[arin-ppml] Draft Policy ARIN-2020-3: IPv6 Nano-allocations

John Sweeting jsweeting at arin.net
Tue Apr 14 17:29:29 EDT 2020


For anyone interested in the content of the "Policy Experience Report presented by Registration 
Services to the AC at its annual workshop in January 2020" referenced in the problem statement you can see that report here:


Thank you.

On 3/24/20, 1:22 PM, "ARIN-PPML on behalf of ARIN" <arin-ppml-bounces at arin.net on behalf of info at arin.net> wrote:

    On 19 March 2020, the ARIN Advisory Council (AC) accepted 
    "ARIN-prop-285: IPv6 Nano-allocations" as a Draft Policy.
    Draft Policy ARIN-2020-3 is below and can be found at:
    You are encouraged to discuss all Draft Policies on PPML. The AC will 
    evaluate the discussion in order to assess the conformance of this draft 
    policy with ARIN's Principles of Internet number resource policy as 
    stated in the Policy Development Process (PDP). Specifically, these 
    principles are:
    * Enabling Fair and Impartial Number Resource Administration
    * Technically Sound
    * Supported by the Community
    The PDP can be found at:
    Draft Policies and Proposals under discussion can be found at:
    Sean Hopkins
    Policy Analyst
    American Registry for Internet Numbers (ARIN)
    Draft Policy ARIN-2020-3: IPv6 Nano-allocations
    Problem Statement:
    ARIN's fee structure provides a graduated system wherein organizations
    pay based on the amount of number resources they consume.
    In the case of the very smallest ISPs, if a 3X-Small ISP (with a /24 or 
    smaller of IPv4) gets the present minimal-sized IPv6 allocation (a /36),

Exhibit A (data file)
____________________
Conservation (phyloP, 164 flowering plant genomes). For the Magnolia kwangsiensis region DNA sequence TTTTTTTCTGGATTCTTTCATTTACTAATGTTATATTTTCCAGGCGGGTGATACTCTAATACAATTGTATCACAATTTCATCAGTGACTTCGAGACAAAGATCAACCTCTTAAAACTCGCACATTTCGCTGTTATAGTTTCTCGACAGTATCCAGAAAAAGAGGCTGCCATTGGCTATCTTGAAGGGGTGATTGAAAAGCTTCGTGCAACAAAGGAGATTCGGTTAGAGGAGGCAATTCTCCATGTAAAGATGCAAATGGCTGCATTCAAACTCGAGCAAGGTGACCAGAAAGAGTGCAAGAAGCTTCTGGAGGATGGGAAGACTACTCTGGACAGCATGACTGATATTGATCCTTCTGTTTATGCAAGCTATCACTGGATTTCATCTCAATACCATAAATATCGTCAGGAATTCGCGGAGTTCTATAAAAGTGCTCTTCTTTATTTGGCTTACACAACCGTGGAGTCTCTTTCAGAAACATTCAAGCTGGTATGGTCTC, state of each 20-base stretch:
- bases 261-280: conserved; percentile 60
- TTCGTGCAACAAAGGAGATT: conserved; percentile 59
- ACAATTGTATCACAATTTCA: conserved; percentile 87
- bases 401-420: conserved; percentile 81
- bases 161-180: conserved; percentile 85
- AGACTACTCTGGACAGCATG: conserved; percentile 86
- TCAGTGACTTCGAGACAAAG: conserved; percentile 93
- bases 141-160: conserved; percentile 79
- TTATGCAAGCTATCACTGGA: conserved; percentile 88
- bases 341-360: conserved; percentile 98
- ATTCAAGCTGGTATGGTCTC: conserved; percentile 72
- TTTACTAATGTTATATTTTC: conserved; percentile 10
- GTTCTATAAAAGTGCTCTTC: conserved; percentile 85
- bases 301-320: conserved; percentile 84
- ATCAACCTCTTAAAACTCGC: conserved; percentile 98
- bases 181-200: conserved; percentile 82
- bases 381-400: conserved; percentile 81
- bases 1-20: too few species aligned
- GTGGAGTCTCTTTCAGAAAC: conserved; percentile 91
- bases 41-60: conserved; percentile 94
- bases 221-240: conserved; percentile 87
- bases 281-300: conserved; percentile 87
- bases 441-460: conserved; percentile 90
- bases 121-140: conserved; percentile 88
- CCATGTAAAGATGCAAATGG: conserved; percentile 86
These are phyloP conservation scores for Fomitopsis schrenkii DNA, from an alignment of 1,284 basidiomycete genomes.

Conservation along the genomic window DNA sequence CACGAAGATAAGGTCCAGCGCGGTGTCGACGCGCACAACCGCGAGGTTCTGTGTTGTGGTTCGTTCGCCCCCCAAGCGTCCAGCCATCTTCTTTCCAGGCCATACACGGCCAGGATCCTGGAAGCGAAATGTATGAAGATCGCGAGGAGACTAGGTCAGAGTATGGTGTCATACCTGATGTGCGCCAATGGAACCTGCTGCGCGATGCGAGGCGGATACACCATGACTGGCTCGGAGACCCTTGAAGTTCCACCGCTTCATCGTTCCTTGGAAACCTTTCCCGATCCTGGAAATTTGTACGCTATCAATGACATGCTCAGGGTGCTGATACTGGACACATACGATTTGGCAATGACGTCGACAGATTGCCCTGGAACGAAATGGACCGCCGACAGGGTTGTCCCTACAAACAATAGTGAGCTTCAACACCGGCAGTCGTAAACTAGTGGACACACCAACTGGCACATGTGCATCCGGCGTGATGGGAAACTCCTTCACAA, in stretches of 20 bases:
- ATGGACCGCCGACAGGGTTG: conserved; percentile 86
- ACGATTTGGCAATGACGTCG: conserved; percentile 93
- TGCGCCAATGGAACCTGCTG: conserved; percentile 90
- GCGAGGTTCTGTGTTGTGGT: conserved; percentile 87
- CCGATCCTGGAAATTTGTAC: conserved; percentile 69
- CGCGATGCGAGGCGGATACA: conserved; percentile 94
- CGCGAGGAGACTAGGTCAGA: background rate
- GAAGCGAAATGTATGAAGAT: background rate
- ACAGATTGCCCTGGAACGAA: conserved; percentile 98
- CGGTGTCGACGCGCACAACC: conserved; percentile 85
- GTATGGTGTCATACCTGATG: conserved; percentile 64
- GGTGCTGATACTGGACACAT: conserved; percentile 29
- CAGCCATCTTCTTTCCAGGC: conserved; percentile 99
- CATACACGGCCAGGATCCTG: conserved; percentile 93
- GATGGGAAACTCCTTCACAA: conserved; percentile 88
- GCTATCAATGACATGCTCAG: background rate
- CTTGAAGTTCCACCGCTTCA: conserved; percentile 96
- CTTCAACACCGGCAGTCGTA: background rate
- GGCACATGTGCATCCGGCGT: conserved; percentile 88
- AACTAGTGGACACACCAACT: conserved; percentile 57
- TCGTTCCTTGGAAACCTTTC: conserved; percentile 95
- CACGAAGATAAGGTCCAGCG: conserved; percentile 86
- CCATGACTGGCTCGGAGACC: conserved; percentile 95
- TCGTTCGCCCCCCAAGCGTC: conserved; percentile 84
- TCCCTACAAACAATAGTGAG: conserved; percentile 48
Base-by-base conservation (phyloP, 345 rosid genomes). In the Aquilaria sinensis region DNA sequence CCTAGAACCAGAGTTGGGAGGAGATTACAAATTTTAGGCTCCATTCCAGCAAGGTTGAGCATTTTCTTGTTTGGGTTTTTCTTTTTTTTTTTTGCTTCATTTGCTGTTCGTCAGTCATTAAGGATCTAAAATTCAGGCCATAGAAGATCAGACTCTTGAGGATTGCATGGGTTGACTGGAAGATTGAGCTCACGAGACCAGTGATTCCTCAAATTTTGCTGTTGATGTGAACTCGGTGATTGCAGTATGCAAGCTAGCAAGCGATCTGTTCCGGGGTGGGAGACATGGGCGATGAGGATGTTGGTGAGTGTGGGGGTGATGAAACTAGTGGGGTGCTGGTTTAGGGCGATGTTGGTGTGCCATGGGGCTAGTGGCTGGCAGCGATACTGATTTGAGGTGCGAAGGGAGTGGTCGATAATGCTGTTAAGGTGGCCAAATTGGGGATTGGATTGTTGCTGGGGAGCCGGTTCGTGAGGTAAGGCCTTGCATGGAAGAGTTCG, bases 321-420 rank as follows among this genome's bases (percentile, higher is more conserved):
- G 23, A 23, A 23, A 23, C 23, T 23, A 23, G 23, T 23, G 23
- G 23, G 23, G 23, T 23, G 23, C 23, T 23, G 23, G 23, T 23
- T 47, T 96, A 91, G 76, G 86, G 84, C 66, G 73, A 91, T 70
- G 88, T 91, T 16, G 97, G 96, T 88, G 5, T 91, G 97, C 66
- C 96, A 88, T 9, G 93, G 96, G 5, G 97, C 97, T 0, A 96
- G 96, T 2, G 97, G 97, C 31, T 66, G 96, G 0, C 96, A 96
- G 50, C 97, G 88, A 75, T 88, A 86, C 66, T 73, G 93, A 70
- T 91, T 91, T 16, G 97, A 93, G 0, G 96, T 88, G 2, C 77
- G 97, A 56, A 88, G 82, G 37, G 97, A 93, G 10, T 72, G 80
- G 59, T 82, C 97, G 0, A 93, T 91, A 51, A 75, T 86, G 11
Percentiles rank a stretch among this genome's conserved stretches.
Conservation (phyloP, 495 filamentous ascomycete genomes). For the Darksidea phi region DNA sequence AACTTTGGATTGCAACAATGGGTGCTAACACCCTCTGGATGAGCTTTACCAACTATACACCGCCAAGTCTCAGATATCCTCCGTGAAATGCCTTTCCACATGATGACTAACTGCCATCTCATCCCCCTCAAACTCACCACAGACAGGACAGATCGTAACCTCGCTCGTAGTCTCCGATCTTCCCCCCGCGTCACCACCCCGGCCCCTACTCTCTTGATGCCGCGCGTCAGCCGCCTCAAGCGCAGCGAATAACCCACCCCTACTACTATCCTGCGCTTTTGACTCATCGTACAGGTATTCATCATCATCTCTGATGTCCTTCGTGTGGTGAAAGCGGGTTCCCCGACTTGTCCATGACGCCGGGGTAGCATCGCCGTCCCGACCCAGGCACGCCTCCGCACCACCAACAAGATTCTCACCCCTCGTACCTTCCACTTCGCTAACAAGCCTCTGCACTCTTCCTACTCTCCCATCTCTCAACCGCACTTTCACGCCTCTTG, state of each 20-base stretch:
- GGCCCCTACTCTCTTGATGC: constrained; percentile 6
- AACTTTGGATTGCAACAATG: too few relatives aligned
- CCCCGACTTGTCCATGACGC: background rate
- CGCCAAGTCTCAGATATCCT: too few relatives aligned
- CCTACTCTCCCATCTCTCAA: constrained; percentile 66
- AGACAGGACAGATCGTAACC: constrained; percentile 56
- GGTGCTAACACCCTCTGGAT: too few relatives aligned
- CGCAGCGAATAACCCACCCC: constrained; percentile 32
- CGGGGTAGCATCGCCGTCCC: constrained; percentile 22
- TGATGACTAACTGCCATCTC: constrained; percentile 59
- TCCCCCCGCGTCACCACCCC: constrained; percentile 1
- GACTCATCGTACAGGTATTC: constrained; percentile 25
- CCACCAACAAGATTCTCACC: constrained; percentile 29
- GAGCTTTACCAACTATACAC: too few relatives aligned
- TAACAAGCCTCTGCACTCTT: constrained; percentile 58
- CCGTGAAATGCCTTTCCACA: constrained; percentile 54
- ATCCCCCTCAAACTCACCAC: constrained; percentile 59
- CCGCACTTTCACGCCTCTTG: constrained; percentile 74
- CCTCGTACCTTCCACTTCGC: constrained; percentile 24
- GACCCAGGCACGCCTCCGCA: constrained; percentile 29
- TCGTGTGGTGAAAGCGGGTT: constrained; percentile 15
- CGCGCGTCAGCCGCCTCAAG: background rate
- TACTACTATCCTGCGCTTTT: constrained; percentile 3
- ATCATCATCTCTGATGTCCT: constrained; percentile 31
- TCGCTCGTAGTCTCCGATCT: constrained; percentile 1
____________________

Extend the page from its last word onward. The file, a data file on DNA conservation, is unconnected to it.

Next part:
its annual fees will double from $250 to $500/year.
    According to a Policy Experience Report presented by Registration 
    Services to the AC at its annual workshop in January 2020, this 
    represents a disincentive to IPv6 adoption with a substantial fraction 
    of so-situated ISPs saying "no thanks" and abandoning their request for 
    IPv6 number resources when informed of the impact on their annual fees.
    This can be addressed by rewriting subsection 6.5.2(b). Initial 
    Allocation Size to allow allocation of a /40 to only the smallest ISPs 
    upon request, and adding a new clause 6.5.2(g) to cause an automatic 
    upgrade to at least a /36 in the case where the ISP is no longer 3X-Small.
    Reserving /40s only for organizations initially expanding into IPv6 from 
    an initial sliver of IPv4 space will help to narrowly address the 
    problem observed by Registration Services while avoiding unintended 
    consequences by accidentally giving a discount for undersized allocations.
    Policy Statement:
    Replace the current 6.5.2(b) with the following:
    b. In no case shall an LIR receive smaller than a /32 unless they
    specifically request a /36 or /40.
    In order to be eligible for a /40, an ISP must meet the following 
      * Hold IPv4 direct allocations totaling a /24 or less (to include zero)
      * Hold IPv4 reassignments/reallocations totaling a /22 or less (to 
    include zero)
    In no case shall an ISP receive more than a /16 initial allocation.
    Add 6.5.2(g) as follows:
    g. An LIR that requests a smaller /36 or /40 allocation is entitled to 
    expand the allocation to any nibble aligned size up to /32 at any time 
    without renumbering or additional justification.  /40 allocations shall 
    be automatically upgraded to /36 if at any time said LIR's IPv4 direct 
    allocations exceed a /24. Expansions up to and including a /32 are not 
    considered subsequent allocations, however any expansions beyond /32 are 
    considered subsequent allocations and must conform to section 6.5.3. 
    Downgrades of any IPv6 allocation to less than a /36 are not permitted 
    regardless of the ISP's current or former IPv4 number resource holdings.
    The intent of this policy proposal is to make IPv6 adoption at the very 
    bottom end expense-neutral for the ISP and revenue-neutral for ARIN. The 
    author looks forward to a future era wherein IPv6 is the dominant 
    technology and IPv4 is well in decline and considered optional leading 
    the Community to conclude that sunsetting this policy is prudent in the 
    interests of avoiding an incentive to request undersized IPv6 allocations.
    Timetable for implementation: Immediate
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